Caterpillar (is it a Monarch?)
Location: Leitchfield, Kentucky
May 5, 2011 11:31 am
I am an avid Monarch fan. I have Milkweed in my flower bed for them. I also have several Butterfly Weed plants for all butterfly…I noticed several Monarch caterpillars on my milkweed…was so delighted at this sight. Couple of days later as I was stalking up the Butterfly Weed, I saw to my amazement what appeared to be lots of caterpillars that look to be Monarch. I thought Monarchs only(strictly) ate Milk Weed…
This is most certainly a Monarch Caterpillar, and we are not entirely convinced that your “butterfly weed” is not a Milkweed. We are not botanists, though we are also not entomologists and that doesn’t stop us from trying to identify insects, but we do know that there are many species of Milkweed. The plant in these photos has a developing flower head that seems to resemble the inflorescence of a milkweed. Check with the nursery where you purchased the Butterfly Weed to see if they can provide a scientific name and then check that it may be in the milkweed subfamily Asclepiadoideae.
I did some checking as you suggested. You are 100% correct. My Butterfly-Weed is Asclepias tuberosa. It is a member of the Common Milkweed family. It does not have the milky sap as the others or the opposite whorled leaves. This is what threw me for a loop (absence of the milky sap) when I saw the caterpillars.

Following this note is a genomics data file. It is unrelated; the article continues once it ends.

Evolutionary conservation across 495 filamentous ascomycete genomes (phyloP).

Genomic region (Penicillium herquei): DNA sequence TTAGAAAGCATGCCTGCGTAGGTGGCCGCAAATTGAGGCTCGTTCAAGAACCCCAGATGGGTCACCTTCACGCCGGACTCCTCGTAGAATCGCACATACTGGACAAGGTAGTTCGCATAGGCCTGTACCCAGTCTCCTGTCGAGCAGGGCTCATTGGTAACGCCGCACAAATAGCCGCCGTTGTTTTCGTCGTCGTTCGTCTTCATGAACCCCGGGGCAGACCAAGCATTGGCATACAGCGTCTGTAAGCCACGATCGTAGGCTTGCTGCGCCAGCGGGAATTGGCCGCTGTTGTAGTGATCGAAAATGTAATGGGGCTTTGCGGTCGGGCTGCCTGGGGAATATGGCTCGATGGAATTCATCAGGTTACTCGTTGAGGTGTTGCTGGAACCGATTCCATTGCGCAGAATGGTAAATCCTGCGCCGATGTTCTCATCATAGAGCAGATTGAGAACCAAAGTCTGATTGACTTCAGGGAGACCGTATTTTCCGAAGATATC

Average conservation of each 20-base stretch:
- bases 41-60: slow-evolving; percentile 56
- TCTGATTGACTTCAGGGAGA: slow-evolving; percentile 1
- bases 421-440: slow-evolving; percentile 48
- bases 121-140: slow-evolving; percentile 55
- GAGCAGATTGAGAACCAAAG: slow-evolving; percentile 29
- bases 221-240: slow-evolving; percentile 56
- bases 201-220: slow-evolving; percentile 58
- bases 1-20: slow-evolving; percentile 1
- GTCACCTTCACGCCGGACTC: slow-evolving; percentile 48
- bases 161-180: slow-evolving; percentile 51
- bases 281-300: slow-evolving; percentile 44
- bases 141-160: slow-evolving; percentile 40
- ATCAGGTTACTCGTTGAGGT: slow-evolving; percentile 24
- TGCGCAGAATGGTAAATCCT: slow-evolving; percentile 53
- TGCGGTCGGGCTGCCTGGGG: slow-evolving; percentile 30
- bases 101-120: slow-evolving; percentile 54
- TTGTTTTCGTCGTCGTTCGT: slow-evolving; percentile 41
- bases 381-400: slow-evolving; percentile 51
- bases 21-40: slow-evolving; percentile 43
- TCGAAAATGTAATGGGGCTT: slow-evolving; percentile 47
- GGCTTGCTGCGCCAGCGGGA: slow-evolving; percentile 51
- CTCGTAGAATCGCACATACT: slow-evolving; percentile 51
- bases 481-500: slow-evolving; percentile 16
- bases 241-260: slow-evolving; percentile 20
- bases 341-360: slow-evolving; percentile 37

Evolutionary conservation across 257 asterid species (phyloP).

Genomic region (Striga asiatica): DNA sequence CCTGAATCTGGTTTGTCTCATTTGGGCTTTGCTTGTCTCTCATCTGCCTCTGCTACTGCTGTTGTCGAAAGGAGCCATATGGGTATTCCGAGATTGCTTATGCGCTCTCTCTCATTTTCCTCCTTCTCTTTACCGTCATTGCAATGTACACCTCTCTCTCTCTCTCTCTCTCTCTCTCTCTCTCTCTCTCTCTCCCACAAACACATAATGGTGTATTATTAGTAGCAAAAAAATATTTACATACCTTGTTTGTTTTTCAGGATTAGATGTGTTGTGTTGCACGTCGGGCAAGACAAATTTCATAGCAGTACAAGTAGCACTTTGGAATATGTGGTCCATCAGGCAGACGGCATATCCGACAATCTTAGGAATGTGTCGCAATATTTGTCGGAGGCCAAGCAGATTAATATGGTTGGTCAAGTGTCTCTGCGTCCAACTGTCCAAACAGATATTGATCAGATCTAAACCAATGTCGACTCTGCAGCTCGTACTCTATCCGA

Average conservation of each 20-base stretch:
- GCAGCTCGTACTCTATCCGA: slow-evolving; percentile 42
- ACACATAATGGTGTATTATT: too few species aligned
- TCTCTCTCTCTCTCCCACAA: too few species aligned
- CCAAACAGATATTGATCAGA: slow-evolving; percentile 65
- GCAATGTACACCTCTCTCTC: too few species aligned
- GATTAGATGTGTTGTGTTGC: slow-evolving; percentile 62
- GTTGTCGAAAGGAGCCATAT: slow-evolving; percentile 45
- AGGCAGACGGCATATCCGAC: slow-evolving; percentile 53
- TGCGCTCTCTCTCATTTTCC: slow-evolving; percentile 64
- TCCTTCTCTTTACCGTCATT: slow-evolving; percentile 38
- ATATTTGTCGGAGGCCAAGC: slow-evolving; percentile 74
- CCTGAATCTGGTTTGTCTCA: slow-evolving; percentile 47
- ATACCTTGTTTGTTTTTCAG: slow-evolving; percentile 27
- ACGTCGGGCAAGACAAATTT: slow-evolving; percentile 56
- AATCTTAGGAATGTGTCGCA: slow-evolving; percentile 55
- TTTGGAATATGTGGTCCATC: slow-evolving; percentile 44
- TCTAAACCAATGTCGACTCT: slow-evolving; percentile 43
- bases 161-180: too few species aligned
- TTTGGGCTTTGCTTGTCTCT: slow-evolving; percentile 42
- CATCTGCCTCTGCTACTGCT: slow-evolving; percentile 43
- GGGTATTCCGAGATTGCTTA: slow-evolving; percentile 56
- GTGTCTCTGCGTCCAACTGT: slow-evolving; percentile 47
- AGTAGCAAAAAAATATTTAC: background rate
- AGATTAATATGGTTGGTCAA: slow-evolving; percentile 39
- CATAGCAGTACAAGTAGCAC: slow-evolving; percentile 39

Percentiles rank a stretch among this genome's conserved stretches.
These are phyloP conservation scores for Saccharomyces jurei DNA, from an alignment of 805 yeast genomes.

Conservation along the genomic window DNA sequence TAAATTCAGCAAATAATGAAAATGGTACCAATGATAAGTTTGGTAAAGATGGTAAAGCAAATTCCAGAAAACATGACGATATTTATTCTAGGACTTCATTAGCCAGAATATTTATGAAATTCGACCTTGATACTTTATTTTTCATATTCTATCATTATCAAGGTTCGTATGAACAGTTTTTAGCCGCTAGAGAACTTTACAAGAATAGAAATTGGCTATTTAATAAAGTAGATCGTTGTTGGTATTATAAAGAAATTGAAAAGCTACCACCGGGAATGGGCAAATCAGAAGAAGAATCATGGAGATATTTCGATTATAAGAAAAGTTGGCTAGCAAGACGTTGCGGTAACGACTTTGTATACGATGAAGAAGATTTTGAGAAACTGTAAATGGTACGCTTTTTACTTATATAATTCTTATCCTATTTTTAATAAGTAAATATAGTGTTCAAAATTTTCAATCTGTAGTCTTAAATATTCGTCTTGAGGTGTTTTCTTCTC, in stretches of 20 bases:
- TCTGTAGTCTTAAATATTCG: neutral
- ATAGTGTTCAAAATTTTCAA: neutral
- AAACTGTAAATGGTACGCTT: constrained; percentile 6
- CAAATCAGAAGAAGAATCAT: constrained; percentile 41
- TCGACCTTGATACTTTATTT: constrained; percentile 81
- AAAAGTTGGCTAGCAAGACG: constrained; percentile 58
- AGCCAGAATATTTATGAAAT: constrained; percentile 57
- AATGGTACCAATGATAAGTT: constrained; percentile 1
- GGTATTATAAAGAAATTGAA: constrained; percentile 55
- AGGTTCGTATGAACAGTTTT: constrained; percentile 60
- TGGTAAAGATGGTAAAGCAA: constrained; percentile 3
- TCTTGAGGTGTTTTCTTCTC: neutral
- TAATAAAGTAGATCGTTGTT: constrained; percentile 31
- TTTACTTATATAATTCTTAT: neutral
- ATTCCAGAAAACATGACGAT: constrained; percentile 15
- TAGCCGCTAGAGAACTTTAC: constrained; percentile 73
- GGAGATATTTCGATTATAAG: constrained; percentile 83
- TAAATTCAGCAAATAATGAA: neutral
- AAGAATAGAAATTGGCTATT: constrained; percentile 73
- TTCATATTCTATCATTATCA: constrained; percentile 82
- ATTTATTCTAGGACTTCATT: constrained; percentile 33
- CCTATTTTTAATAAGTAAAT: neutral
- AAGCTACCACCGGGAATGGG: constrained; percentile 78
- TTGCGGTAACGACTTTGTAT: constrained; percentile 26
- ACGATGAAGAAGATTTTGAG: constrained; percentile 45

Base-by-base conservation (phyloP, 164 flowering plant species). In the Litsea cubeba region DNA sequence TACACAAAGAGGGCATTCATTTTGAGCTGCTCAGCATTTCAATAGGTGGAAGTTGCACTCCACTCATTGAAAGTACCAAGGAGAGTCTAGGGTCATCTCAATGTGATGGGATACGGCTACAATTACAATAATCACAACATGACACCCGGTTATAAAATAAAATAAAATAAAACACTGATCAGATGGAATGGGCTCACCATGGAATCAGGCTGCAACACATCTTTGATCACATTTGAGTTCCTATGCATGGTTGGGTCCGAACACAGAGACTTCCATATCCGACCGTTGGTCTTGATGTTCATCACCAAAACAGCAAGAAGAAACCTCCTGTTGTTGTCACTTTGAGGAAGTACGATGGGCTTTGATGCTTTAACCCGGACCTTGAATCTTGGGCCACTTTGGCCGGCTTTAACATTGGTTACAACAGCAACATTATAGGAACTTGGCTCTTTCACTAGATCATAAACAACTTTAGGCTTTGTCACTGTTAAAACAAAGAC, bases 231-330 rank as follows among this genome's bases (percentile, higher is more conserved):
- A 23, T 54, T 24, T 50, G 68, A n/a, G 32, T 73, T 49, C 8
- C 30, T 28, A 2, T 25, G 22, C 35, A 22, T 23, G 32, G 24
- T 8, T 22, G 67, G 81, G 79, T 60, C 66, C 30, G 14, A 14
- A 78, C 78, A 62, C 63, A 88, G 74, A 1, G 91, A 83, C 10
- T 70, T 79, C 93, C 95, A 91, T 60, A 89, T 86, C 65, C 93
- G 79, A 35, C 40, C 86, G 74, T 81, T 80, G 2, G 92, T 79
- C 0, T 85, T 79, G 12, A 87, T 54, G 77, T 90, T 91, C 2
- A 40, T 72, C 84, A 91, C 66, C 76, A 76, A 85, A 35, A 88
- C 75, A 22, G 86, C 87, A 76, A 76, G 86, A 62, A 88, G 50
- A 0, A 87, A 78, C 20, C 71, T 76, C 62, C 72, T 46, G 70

I thought the Butterfly-Weed was just one of the plants that all butterflies loved for nectar. Never entered my mind to check it out further. To my delight, I now have another plant for the Monarch to feast upon. As I have the other types of milkweed readily available to me, I plan on expanding my garden. The fragrance of the common Milkweed is heavenly and the plants can be controlled by removing the fruit(follicle) right before it pops open or immediately after. Should your bed get to big, as it will in time…just dig up the straggling plants moving outside your bed in the spring.
Thank You very much for you rapid reply.
Have a Great Day!